In anatomical terms, the parenchyma of an body part refers to all the cells of that area that have an essential function. In the case of the breast parenchyma, these cells include the milk ducts and the glands that produce the milk. Apart from the parenchyma, fatty tissue is usually also present, the amount of which can vary with individual women. Certain diseases, such as breast cancer, can change the characteristics of the breast parenchyma.
Stroma is the scientific term for all of the tissue on the breast that is not part of the parenchyma. This is the fatty and connective tissue that gives the breast volume, and also provides an essential blood supply to the parenchymal cells of the breast. Each breast also has a system of ligaments that hold up the breast on the muscles of the chest. These are called "Cooper's ligaments," and are found throughout the breast, but end on the skin. This gives the breast its normal range of movement.
Much of the volume of the breast that is parenchymal tissue contains the lobules. These are the areas of the organs that produce milk for feeding a baby, and they are attached to ducts, which drain off the milk. Minor lactiferous ducts are small channels through which the milk flows into bigger major lactiferous ducts. From these major lactiferous ducts, the milk then travels into the major duct that is connected to the nipple. Babies receive their milk from the nipple, and the dark tissue around the nipple functions as a place for the child to latch on to.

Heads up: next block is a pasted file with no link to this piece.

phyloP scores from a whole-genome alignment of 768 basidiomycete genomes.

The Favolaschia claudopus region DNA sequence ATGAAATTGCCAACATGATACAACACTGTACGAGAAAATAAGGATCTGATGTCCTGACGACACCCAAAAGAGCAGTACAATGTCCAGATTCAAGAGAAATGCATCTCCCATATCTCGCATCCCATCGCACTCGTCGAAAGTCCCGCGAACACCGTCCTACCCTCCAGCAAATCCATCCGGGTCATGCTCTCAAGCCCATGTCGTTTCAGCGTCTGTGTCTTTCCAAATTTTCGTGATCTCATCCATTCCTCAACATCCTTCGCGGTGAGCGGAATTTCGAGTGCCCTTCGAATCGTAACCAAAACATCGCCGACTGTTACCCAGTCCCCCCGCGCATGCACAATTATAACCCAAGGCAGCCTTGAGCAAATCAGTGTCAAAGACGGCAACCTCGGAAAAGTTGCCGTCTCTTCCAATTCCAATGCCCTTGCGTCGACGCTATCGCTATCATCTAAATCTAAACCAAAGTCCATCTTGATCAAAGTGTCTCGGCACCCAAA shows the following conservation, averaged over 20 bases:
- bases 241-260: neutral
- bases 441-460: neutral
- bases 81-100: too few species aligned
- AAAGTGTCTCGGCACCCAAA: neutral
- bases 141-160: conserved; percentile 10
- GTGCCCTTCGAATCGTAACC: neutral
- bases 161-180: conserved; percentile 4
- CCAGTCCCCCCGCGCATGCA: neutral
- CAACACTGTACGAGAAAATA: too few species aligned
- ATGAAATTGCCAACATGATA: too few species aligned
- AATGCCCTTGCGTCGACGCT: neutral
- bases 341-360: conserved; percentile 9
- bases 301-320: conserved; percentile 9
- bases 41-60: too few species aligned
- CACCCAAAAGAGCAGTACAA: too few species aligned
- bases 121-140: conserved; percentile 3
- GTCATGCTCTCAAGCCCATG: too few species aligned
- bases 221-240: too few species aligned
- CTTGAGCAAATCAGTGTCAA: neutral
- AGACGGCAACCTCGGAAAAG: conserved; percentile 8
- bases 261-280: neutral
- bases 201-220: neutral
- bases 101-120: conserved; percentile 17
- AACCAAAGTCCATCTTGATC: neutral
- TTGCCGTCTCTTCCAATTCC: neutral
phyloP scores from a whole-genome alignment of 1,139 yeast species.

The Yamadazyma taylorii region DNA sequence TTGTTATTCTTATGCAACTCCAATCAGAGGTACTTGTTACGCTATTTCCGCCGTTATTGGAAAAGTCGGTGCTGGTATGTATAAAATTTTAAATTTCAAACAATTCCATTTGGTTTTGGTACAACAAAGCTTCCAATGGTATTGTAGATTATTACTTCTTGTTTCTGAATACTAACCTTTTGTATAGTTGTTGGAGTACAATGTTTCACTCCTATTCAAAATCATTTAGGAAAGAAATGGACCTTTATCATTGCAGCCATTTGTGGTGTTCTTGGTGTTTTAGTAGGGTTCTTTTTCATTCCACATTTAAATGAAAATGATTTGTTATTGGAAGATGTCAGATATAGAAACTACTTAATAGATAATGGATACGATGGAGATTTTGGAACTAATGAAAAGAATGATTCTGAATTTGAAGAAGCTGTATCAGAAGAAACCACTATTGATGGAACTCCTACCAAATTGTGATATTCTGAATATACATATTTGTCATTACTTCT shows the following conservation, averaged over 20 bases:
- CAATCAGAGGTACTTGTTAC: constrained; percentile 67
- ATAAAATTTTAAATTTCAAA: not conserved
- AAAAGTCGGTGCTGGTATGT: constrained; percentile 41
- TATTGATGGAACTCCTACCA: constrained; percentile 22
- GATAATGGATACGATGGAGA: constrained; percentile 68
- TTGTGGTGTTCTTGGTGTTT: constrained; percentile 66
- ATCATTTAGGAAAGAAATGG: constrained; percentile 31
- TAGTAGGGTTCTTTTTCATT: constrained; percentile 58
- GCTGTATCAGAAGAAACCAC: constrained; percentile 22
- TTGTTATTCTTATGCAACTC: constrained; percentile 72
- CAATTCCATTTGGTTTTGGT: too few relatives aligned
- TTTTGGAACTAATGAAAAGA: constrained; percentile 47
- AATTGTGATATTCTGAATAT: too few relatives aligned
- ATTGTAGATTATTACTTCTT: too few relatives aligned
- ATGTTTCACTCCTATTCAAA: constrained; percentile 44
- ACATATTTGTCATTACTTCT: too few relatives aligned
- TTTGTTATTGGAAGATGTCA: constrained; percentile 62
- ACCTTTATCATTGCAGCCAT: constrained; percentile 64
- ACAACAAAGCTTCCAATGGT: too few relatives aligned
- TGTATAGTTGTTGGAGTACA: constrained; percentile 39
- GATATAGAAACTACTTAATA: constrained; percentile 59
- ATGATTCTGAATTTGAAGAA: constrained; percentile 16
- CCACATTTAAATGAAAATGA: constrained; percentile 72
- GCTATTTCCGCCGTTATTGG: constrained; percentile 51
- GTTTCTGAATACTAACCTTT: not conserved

All of the breast parenchyma, therefore, plays important roles in the function of the breast, whereas the stroma provides fat stores and supplies the blood supply to the breast cells. Even though blood is essential to the cells, this role is generalized to the rest of the body, and is not included in the parenchymal definition. Changes to the breast parenchyma, because of the important role it plays, can also signal onset of disease to doctors.
Medical technology has found that women have a normal range of density in their breast tissue. When the parenchymal tissues become altered, they can change in density, and this may be recognizable under imaging techniques such as a mammogram. Some cases of breast cancer are identifiable through alterations in parenchymal density, which may be beneficial to the treatment of patients.